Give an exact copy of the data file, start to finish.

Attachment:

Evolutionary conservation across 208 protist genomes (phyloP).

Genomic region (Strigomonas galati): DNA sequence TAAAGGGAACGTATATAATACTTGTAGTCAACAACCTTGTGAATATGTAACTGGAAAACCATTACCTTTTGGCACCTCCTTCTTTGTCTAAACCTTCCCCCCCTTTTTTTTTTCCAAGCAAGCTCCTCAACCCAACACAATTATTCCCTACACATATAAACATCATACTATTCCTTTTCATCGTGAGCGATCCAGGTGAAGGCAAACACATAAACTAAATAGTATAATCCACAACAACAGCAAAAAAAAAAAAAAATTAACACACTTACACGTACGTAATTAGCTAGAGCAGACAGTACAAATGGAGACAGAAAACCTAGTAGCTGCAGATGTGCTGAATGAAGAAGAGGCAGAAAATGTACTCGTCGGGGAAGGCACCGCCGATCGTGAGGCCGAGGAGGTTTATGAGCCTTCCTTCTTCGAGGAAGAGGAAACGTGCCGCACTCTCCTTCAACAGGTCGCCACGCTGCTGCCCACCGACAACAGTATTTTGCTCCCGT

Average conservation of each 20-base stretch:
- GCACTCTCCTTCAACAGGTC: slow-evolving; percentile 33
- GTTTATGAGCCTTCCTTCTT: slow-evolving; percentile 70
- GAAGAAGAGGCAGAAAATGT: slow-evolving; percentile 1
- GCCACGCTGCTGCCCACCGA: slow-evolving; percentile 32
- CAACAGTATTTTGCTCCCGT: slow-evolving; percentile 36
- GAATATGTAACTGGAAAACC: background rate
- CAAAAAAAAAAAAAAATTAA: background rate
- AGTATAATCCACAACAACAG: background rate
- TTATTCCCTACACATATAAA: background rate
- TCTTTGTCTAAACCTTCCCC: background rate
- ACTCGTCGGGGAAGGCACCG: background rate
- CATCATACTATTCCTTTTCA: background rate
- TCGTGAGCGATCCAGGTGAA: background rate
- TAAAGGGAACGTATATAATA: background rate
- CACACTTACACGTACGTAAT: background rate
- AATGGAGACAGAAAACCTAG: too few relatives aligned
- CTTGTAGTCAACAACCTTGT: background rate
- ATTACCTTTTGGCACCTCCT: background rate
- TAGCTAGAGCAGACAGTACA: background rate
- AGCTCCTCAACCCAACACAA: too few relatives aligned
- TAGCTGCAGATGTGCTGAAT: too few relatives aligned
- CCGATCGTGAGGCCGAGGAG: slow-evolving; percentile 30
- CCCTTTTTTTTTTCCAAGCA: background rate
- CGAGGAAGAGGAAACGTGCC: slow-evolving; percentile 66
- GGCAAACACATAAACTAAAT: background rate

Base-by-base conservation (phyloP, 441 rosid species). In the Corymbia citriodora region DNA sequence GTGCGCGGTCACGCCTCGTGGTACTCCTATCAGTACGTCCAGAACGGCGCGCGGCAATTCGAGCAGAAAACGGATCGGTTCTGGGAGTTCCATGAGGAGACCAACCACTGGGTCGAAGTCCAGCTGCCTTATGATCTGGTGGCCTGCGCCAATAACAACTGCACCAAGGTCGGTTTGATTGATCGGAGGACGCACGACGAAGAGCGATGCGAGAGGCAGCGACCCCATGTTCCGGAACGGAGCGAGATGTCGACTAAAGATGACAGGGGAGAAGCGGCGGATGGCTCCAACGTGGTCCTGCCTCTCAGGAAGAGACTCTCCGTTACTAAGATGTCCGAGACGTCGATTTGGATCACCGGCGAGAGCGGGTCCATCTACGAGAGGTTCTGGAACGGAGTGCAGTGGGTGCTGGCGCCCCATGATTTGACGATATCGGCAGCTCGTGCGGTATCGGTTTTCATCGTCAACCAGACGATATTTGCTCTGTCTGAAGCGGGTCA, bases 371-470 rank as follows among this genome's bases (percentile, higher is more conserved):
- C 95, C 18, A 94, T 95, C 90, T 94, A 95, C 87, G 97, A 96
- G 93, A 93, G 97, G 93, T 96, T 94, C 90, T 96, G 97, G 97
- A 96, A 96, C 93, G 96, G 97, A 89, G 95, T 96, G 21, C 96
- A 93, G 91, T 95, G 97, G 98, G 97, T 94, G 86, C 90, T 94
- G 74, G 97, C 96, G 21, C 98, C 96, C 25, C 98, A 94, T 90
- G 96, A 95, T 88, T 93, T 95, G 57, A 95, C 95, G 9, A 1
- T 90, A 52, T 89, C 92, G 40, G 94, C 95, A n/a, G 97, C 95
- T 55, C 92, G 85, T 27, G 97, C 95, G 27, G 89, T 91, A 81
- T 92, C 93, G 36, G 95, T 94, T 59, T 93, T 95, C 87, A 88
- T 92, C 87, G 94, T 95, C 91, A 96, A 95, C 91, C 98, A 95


Evolutionary conservation across 208 protist genomes (phyloP).

Genomic region (Strigomonas galati): DNA sequence TAAAGGGAACGTATATAATACTTGTAGTCAACAACCTTGTGAATATGTAACTGGAAAACCATTACCTTTTGGCACCTCCTTCTTTGTCTAAACCTTCCCCCCCTTTTTTTTTTCCAAGCAAGCTCCTCAACCCAACACAATTATTCCCTACACATATAAACATCATACTATTCCTTTTCATCGTGAGCGATCCAGGTGAAGGCAAACACATAAACTAAATAGTATAATCCACAACAACAGCAAAAAAAAAAAAAAATTAACACACTTACACGTACGTAATTAGCTAGAGCAGACAGTACAAATGGAGACAGAAAACCTAGTAGCTGCAGATGTGCTGAATGAAGAAGAGGCAGAAAATGTACTCGTCGGGGAAGGCACCGCCGATCGTGAGGCCGAGGAGGTTTATGAGCCTTCCTTCTTCGAGGAAGAGGAAACGTGCCGCACTCTCCTTCAACAGGTCGCCACGCTGCTGCCCACCGACAACAGTATTTTGCTCCCGT

Average conservation of each 20-base stretch:
- GCACTCTCCTTCAACAGGTC: slow-evolving; percentile 33
- GTTTATGAGCCTTCCTTCTT: slow-evolving; percentile 70
- GAAGAAGAGGCAGAAAATGT: slow-evolving; percentile 1
- GCCACGCTGCTGCCCACCGA: slow-evolving; percentile 32
- CAACAGTATTTTGCTCCCGT: slow-evolving; percentile 36
- GAATATGTAACTGGAAAACC: background rate
- CAAAAAAAAAAAAAAATTAA: background rate
- AGTATAATCCACAACAACAG: background rate
- TTATTCCCTACACATATAAA: background rate
- TCTTTGTCTAAACCTTCCCC: background rate
- ACTCGTCGGGGAAGGCACCG: background rate
- CATCATACTATTCCTTTTCA: background rate
- TCGTGAGCGATCCAGGTGAA: background rate
- TAAAGGGAACGTATATAATA: background rate
- CACACTTACACGTACGTAAT: background rate
- AATGGAGACAGAAAACCTAG: too few relatives aligned
- CTTGTAGTCAACAACCTTGT: background rate
- ATTACCTTTTGGCACCTCCT: background rate
- TAGCTAGAGCAGACAGTACA: background rate
- AGCTCCTCAACCCAACACAA: too few relatives aligned
- TAGCTGCAGATGTGCTGAAT: too few relatives aligned
- CCGATCGTGAGGCCGAGGAG: slow-evolving; percentile 30
- CCCTTTTTTTTTTCCAAGCA: background rate
- CGAGGAAGAGGAAACGTGCC: slow-evolving; percentile 66
- GGCAAACACATAAACTAAAT: background rate

Base-by-base conservation (phyloP, 441 rosid species). In the Corymbia citriodora region DNA sequence GTGCGCGGTCACGCCTCGTGGTACTCCTATCAGTACGTCCAGAACGGCGCGCGGCAATTCGAGCAGAAAACGGATCGGTTCTGGGAGTTCCATGAGGAGACCAACCACTGGGTCGAAGTCCAGCTGCCTTATGATCTGGTGGCCTGCGCCAATAACAACTGCACCAAGGTCGGTTTGATTGATCGGAGGACGCACGACGAAGAGCGATGCGAGAGGCAGCGACCCCATGTTCCGGAACGGAGCGAGATGTCGACTAAAGATGACAGGGGAGAAGCGGCGGATGGCTCCAACGTGGTCCTGCCTCTCAGGAAGAGACTCTCCGTTACTAAGATGTCCGAGACGTCGATTTGGATCACCGGCGAGAGCGGGTCCATCTACGAGAGGTTCTGGAACGGAGTGCAGTGGGTGCTGGCGCCCCATGATTTGACGATATCGGCAGCTCGTGCGGTATCGGTTTTCATCGTCAACCAGACGATATTTGCTCTGTCTGAAGCGGGTCA, bases 371-470 rank as follows among this genome's bases (percentile, higher is more conserved):
- C 95, C 18, A 94, T 95, C 90, T 94, A 95, C 87, G 97, A 96
- G 93, A 93, G 97, G 93, T 96, T 94, C 90, T 96, G 97, G 97
- A 96, A 96, C 93, G 96, G 97, A 89, G 95, T 96, G 21, C 96
- A 93, G 91, T 95, G 97, G 98, G 97, T 94, G 86, C 90, T 94
- G 74, G 97, C 96, G 21, C 98, C 96, C 25, C 98, A 94, T 90
- G 96, A 95, T 88, T 93, T 95, G 57, A 95, C 95, G 9, A 1
- T 90, A 52, T 89, C 92, G 40, G 94, C 95, A n/a, G 97, C 95
- T 55, C 92, G 85, T 27, G 97, C 95, G 27, G 89, T 91, A 81
- T 92, C 93, G 36, G 95, T 94, T 59, T 93, T 95, C 87, A 88
- T 92, C 87, G 94, T 95, C 91, A 96, A 95, C 91, C 98, A 95